And by the way, the victims of the crime committed by illegal aliens don’t really have a say in whether or not the criminal illegal alien is allowed to apply for registered provisional immigrant status. The government must notify them (p.957), and the victims can protest. But the illegal alien is given legal status ultimately at the discretion of the government.
‘‘(D) CRIME VICTIMS’ RIGHTS TO NOTICE
14 AND CONSULTATION.—Prior to applying, or exercising, any authority under this paragraph, or ruling upon an application allowed under subparagraph (C) the Secretary shall—
(i) determine whether or not an alien described under subparagraph (B) or (C) has a conviction for any criminal offense;
(ii) in consultation with the agency that prosecuted the criminal offense under clause (i), if the agency, in the sole discretion of the agency, is willing to cooperate with the Secretary, make all reasonable efforts to identify each victim of a crime for which an alien determined to be a criminal under clause (i) has a conviction;
(iii) in consultation with the agency that prosecuted the criminal offense under clause (i), if the agency, in the sole discretion of the agency, is willing to cooperate with the Secretary, make all reasonable efforts to provide each victim identified under clause (ii) with written notice that the alien is being considered for a waiver under this paragraph, specifying in such notice that the victim may—
(I) take no further action;
(II) request written notification by the Secretary of any subsequent application for waiver filed by the criminal alien under this paragraph and of the final determination of the Secretary regarding such application; or
(III) not later than 60 days after the date on which the victim receives written notice under this clause, request a consultation with the Secretary relating to whether the application of the offender should be granted and if the victim cannot be located or if no response is received from the victim within the designated time period, the Secretary shall proceed with adjudication of the application; and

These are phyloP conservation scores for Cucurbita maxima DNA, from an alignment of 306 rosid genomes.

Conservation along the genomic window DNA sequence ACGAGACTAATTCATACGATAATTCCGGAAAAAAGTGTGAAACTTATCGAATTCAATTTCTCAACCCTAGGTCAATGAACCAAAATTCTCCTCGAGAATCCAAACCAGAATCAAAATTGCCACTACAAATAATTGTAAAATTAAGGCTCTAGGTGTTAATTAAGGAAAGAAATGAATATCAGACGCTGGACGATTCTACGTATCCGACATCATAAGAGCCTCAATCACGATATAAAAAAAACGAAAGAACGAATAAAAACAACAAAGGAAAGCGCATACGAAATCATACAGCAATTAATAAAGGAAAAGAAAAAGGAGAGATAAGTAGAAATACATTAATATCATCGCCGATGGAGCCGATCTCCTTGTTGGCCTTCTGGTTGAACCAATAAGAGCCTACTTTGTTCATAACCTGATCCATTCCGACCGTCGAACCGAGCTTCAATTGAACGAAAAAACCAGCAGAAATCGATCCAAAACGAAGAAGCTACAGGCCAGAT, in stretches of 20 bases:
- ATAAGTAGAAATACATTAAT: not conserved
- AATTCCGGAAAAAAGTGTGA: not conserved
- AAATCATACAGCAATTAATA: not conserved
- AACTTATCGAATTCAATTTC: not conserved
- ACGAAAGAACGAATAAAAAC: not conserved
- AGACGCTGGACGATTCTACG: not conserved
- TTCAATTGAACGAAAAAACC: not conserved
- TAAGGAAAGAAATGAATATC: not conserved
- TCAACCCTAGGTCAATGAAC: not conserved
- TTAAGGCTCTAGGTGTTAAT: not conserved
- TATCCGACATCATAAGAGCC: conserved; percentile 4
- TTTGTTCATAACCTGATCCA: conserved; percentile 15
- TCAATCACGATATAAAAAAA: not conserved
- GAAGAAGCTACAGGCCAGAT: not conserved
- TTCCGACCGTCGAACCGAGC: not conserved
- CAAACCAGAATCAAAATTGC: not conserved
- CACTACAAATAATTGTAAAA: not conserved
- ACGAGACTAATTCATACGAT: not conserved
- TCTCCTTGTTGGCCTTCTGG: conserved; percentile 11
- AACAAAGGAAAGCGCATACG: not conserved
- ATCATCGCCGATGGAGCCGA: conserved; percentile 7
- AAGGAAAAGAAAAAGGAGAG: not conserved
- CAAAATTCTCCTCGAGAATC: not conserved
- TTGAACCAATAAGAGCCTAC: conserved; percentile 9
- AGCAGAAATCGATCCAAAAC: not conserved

(iv) at the request of a victim under clause (iii), consult with the victim to determine whether or not the Secretary should, in the case of an alien who is determined under clause (i) to have a conviction for any criminal offense, exercise waiver authority for an alien described under subparagraph (B), or grant the application of an alien described under subparagraph (C).
(E) CRIME VICTIMS’ RIGHT TO INTERVENTION.—In addition to the victim notification and consultation provided for in subparagraph (D), the Secretary shall allow the victim of a criminal alien described under subparagraph (B) or (C) to request consultation regarding, or notice of, any application for waiver filed by the criminal alien under this paragraph, including the final determination of the Secretary regarding such application.
So a felon illegal alien is not eligible to receive legal status, unless the government grants a waiver, and notifies the victim of the alien’s felony that the felon is about to be granted amnesty. And if the victim objects… well… the government has the final determination anyway.
An illegal alien’s application status can be denied (I’m sure that makes you feel lots better), unless…
…the alien files an amended application (p.974)
The illegal alien will pay fees, unless…
…the government determines a fee reduction or waiver (p.996).
Illegal aliens will pay taxes and file all proper paperwork with the IRS, unless…
…they don’t have the proper paperwork, in which case they can file any of the following (all very impossible to forge, I’m sure):
(I) bank records;
(II) business records;
(III) employer records;
(IV) records of a labor union, day labor center, or organization that assists workers in employment;
(V) sworn affidavits from nonrelatives who have direct knowledge of the alien’s work or education, that contain—
(aa) the name, address, and telephone number of the affiant;
(bb) the nature and duration of the relationship between the affiant and the alien; and
(cc) other verification or information;
Hey, buddy! I’ll give you $20 to sign this paper saying that I’m working real hard at a legally obtained job and tell the feds that you’ve been my friend for years!
(VI) remittance records; and
(VII) school records from institutions described in subparagraph (D).
Yes, you must be working and/or going to school to be eligible for registered provisional immigrant status, unless…
If you’re under the age of 21 or over the age of 60, if you’re… um… slow or mentally challenged, if you are “disabled,” if you’re a dependent, if you’re on maternity leave, or have a kid and are the primary caretaker, or “unable to work due to circumstances outside the control of the alien” (how many people do you know who will admit that their unemployment is their own fault?), you’re apparently excepted (p.991).
And you must learn English (p.992)…